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February 18, 2009

Federal sentencing fall-out from juve sentencing corruption

Regular readers will recall last week's remarkable story of two Pennsylvania state judges who to plead guilty to taking millions in kickbacks to send teenagers to two privately run youth detention centers.  This new local story reports on a fascinating federal sentencing echo from that case:

The fallout from disgraced Luzerne County Judge Mark A. Ciavarella Jr.’s handling of juvenile court cases has now spread to the federal court system.  On Tuesday, a lawyer for Justin Plesh, a Hazleton man awaiting sentencing in a marijuana trafficking case in U.S. District Court, asked that a marijuana possession case handled by Ciavarella in 2003 not be considered in determining Plesh’s sentence under federal guidelines.

Plesh was 16 in May 2003 when Ciavarella sent him to a juvenile detention center, according to a motion filed by his federal public defender.... If the juvenile court case is counted against Plesh in the federal case, the low end of sentence would increase by 13 months, the motion says. Plesh faces a maximum of five years in prison.

The motion argues that the federal court should nullify Ciavarella’s rulings due to his recent guilty plea to accepting $2.6 million in kickbacks in connection with juvenile-detention contracts and a review of all his juvenile court cases ordered by the state Supreme Court.  Ciavarella failed to inform hundreds of juvenile defendants of their rights to an attorney, according to a lawsuit filed by the Juvenile Law Center, a Philadelphia advocacy group.... “It is respectfully requested that this Honorable Court issue a ruling that unequivocally states that none of the actions of Mark A. Ciavarella while he was masquerading as an honest juvenile judge be given any recognition, force or effect,” the motion says.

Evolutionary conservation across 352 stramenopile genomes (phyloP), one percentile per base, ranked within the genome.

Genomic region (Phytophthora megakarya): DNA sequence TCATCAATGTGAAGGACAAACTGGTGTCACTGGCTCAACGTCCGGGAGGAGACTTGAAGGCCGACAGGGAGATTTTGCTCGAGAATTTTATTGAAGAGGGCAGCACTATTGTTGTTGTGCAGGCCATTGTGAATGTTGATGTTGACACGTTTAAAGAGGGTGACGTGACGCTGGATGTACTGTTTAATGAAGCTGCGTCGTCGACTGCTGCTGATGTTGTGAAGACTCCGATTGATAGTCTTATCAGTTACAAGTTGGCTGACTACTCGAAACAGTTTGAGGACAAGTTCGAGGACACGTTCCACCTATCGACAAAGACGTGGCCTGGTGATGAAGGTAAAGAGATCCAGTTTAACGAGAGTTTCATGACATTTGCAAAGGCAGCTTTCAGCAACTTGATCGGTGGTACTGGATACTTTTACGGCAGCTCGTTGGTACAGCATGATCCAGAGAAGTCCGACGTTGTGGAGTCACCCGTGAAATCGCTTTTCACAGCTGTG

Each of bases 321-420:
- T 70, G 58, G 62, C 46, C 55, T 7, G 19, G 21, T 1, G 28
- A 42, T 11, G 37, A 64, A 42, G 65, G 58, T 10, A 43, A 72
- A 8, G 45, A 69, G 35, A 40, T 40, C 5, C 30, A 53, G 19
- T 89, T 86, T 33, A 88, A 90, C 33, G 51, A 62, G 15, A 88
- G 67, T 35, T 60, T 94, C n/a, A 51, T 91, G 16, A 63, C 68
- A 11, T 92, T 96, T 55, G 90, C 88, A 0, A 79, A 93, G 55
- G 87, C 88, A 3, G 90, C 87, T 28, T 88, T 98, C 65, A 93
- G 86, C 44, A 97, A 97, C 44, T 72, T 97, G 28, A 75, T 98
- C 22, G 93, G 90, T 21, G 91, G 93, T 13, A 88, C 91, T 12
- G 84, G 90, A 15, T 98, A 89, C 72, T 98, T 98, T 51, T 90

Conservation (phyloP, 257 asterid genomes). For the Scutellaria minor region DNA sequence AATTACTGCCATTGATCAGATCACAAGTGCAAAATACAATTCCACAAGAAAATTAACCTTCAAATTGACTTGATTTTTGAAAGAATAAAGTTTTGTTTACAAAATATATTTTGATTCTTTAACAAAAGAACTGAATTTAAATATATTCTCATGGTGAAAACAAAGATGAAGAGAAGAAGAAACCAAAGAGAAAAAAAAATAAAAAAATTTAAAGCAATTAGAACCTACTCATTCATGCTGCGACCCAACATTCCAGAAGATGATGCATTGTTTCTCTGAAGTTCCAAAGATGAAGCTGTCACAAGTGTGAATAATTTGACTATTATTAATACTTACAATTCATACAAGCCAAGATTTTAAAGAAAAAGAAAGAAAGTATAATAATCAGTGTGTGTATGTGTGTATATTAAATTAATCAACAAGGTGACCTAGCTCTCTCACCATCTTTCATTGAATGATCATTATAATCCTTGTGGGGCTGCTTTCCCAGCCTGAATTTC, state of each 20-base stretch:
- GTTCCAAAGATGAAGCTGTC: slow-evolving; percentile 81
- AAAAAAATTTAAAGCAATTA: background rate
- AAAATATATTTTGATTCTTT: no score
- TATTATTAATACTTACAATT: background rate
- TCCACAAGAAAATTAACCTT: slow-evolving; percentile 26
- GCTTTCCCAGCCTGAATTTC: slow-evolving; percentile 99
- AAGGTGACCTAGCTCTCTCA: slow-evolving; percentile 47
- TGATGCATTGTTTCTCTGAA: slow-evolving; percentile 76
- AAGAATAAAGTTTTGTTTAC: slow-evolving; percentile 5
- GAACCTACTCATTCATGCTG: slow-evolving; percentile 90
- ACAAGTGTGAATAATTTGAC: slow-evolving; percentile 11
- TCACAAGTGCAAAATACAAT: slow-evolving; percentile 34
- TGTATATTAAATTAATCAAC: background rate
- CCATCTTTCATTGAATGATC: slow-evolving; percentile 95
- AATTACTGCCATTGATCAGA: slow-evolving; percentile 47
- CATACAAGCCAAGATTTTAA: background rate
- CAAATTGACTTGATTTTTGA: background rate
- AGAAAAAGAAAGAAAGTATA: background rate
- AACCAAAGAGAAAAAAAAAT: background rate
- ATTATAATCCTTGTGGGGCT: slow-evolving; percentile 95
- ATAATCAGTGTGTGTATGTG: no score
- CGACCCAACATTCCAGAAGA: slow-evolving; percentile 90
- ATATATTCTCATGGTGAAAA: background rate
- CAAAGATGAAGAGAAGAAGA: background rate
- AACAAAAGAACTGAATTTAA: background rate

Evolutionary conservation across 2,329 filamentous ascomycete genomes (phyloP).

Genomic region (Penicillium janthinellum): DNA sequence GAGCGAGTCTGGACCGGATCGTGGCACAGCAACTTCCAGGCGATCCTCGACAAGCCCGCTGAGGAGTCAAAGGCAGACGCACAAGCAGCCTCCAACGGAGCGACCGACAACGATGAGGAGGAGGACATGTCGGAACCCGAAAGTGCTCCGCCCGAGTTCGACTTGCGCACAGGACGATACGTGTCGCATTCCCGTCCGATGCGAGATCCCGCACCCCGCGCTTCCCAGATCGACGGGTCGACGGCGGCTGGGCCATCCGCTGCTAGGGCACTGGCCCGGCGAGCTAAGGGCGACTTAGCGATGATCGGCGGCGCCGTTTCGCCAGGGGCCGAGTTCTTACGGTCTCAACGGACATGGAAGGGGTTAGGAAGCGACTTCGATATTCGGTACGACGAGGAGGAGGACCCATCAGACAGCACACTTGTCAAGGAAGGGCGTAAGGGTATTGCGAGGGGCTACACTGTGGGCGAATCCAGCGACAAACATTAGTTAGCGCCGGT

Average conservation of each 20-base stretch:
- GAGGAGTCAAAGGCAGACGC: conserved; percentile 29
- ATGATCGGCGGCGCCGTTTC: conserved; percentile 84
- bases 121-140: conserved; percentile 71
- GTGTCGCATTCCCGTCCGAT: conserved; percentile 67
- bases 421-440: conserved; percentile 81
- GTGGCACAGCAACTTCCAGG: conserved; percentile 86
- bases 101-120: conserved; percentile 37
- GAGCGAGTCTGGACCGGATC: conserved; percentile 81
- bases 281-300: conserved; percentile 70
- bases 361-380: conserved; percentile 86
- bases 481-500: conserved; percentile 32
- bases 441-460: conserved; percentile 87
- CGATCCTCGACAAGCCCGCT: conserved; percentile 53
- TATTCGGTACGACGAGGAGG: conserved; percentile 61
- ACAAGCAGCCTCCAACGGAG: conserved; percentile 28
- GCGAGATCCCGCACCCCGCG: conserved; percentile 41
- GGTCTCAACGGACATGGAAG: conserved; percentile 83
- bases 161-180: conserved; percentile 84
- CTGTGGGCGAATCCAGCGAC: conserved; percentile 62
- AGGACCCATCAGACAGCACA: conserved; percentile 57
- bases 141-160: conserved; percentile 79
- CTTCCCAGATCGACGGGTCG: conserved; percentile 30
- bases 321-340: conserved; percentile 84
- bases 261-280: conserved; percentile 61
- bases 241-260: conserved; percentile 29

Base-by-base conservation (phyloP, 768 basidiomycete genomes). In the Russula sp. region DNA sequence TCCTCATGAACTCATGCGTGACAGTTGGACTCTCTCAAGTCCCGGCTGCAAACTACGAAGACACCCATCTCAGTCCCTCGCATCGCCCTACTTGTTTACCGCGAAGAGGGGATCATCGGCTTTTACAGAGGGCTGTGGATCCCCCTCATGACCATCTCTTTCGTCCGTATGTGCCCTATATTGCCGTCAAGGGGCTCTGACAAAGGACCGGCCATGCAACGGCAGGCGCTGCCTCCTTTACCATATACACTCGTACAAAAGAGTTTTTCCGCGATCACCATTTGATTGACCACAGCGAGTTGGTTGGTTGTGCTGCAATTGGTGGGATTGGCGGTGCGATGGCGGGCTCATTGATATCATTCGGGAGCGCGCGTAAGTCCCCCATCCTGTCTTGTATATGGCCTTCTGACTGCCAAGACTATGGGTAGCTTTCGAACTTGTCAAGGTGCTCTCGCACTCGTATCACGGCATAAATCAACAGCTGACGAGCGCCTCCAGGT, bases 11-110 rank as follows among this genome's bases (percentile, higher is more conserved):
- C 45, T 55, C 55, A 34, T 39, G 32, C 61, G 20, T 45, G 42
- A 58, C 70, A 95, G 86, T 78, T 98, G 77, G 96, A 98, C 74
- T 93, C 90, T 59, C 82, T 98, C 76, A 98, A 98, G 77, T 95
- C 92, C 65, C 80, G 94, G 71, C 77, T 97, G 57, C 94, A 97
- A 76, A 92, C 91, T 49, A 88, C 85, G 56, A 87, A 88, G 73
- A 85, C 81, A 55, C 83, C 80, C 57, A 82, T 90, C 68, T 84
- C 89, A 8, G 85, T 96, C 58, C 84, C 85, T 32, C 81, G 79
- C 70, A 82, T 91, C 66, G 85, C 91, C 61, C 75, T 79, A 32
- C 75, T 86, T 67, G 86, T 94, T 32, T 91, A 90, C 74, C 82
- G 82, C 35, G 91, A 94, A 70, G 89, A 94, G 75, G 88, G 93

February 18, 2009 at 07:26 AM | Permalink

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Comments

The juvenile adjudication is tainted, and it should not count. Period.

Posted by: federalist | Feb 18, 2009 1:43:39 PM

All of the adjudications by these two criminals should be set aside. They harshly sentenced kids to state prisons to put the word out that unless the vig was paid one got the hammer. This is old Sicilian handiwork. Those that paid the bribe got off or went to private houses of detention.

As to the sentences received by the two extortionist judges. The Government (that is a big G) should appeal the sentence and ask for resentencing. The victims of this child abuse should be allowed to testify or provide input at the sentencing. The State of Pennsylvania should be prosecuting these two extortionists under state law for child abuse, corruption, extortion, etc.

Posted by: mpb | Feb 19, 2009 7:46:22 AM

I was in error. The extortionists have not been sentenced yet. All of the victims should be heard at sentencing. The plea should be rejected. This case deserves a public trial--at The Hague.

Posted by: mpb | Feb 19, 2009 7:52:49 AM

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